So he did. In January, he placed a heartfelt op-ed in the Tampa Bay Times arguing that young unauthorized residents should have in-state tuition just like their citizen classmates. He opened the House session in March with a plea to his fellow Republicans to pass tuition equity. He argued that Florida shouldn't lose out on the talent of thousands of young people schooled at state taxpayers' expense just because Washington couldn't figure out how to fix their legal status. "I got tired of waiting for the federal government to do something," Weatherford says. "We needed the right political moment for it. I didn't know if it was going to work."

Weatherford wasn't worried about his colleagues in the state House. Miami Rep. Jeanette Nuñez, a Republican representing a district she calls "Hispanic Ground Zero," introduced the bill, which rolled back automatic tuition rate hikes and allowed undocumented residents to qualify for in-state rates. Nuñez made a point to listen to the opponents from the beginning. She agreed to a change, for example, that ensured U.S. citizens would not end up competing with undocumented students for scholarships. "We really tried to provide as much help to this group of students as possible without being completely unreasonable to the opposing side," she says.

The state Senate was another story. Senate President Don Gaetz was unenthusiastic about the bill and fellow Republican Sen. Joe Negron, the chairman of the Appropriations Committee, was adamantly opposed. But then an unlikely ally stepped up. Sen. Jack Latvala, a veteran Republican with a reputation for being crusty and old-school, sponsored the bill in his chamber. He figured that if Weatherford was going to stick his neck out to help deserving kids, he might as well follow suit. "I'm a tough, mean, old bird that takes these kinds of things on," he says. "I don't kowtow to the tea party. They don't like me anyway, so I didn't have anything to lose."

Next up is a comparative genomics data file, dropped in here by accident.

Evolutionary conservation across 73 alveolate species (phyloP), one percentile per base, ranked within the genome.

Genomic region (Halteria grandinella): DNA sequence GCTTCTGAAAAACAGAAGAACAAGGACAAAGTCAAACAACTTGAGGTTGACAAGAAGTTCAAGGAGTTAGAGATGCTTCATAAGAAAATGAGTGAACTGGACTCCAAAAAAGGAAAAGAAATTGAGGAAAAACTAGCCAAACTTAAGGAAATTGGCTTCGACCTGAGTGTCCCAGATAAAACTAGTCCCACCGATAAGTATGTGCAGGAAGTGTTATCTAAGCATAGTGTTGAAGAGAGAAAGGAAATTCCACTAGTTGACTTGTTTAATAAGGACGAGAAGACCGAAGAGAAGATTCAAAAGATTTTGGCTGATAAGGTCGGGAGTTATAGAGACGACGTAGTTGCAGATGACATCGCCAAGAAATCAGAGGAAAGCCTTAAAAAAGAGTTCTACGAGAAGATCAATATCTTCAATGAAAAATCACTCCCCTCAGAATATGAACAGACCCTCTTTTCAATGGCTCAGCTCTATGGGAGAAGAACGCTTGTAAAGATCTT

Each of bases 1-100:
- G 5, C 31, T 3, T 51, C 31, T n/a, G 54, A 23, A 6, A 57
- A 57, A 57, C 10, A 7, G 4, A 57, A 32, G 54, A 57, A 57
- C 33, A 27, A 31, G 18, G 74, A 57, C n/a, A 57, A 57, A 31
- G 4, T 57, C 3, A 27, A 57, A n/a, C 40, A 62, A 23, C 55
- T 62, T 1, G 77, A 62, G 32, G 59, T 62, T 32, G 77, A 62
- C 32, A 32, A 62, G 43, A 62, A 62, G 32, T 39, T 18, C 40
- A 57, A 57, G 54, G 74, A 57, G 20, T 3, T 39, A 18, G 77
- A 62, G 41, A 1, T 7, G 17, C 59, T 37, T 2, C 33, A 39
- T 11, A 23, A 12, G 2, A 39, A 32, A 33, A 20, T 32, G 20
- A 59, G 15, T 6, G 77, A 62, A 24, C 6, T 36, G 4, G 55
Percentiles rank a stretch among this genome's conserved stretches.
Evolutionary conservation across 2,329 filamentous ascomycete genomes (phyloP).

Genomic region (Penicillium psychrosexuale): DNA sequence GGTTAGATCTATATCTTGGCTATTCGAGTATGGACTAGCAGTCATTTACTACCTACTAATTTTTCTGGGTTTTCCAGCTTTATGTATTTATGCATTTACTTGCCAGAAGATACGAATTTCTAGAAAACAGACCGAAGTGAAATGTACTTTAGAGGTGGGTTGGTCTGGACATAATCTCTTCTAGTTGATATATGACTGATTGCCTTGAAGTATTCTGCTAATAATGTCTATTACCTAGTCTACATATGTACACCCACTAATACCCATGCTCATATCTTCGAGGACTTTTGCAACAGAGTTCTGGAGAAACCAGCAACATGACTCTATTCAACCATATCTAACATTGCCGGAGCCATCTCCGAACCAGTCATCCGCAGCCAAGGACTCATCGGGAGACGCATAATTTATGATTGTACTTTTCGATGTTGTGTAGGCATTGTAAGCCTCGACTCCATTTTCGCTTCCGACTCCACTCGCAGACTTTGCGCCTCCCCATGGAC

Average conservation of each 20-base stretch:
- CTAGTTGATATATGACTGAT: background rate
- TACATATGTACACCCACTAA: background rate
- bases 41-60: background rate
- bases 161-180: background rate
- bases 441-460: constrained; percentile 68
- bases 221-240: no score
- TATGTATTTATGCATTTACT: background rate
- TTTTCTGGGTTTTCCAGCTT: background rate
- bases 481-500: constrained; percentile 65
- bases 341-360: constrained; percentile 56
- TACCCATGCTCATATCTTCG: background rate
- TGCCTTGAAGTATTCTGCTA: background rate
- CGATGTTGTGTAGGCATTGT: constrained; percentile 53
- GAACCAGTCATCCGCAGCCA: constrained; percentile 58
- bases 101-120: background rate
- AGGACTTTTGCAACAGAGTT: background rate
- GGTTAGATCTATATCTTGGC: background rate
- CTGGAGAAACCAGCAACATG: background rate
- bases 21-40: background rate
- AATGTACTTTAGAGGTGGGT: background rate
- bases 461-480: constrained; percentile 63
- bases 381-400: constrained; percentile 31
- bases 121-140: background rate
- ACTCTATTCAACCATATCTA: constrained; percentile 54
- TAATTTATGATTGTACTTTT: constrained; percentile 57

Then the dominoes started falling. Two weeks into the session, Scott signaled his support for the bill, saying tuition rates needed to come down for everyone. Former Florida Gov. Jeb Bush began actively campaigning for it. Gaetz quietly told Weatherford and Latvala that he wouldn't stand in the way. Senate Rules Committee Chairman John Thrasher, a close friend of Jeb Bush's, figured out a way to bypass the Appropriations Committee and bring the measure directly to the Senate floor. In the end, the tally wasn't even close. The bill passed handily, 26-13, on May 1.

Latvala is proud that he helped the GOP shift its tune on immigration. "I think it's important for our party to be inclusive," he says. "We've got some ground to make up with certain ethnic groups." But, true to his tough-old-bird self, he won't speculate about next steps like legalization. "I don't believe people who came into this country illegally should be assisted by the government," he says. When it comes to other measures for undocumented children, he says only, "I've got to get elected first."

Pacheco isn't surprised to hear this. Changes in attitude don't happen overnight. "It took 10 years for me to get him to this spot, to feel this is the right thing to do," she says. She doesn't expect everything she wants to happen overnight. She believes the advocacy community should acknowledge the difficulties that Republicans like Latvala encounter when they champion proposals to help those who, rightly or wrongly, are still in violation of the law.

"We want to be right with the law, and they love to hear that," she says, adding that Republicans need to see "the human side" of the immigration problem. That's why Pacheco starts all of her interactions with lawmakers the same way: "I'm a Dreamer." With a whole generation of young undocumented immigrants saying the same thing, they could eventually make it easier for even the most conservative lawmakers to find a way to change the system.

This article appears in the June 14, 2014 edition of National Journal Magazine as Hearts & Minds.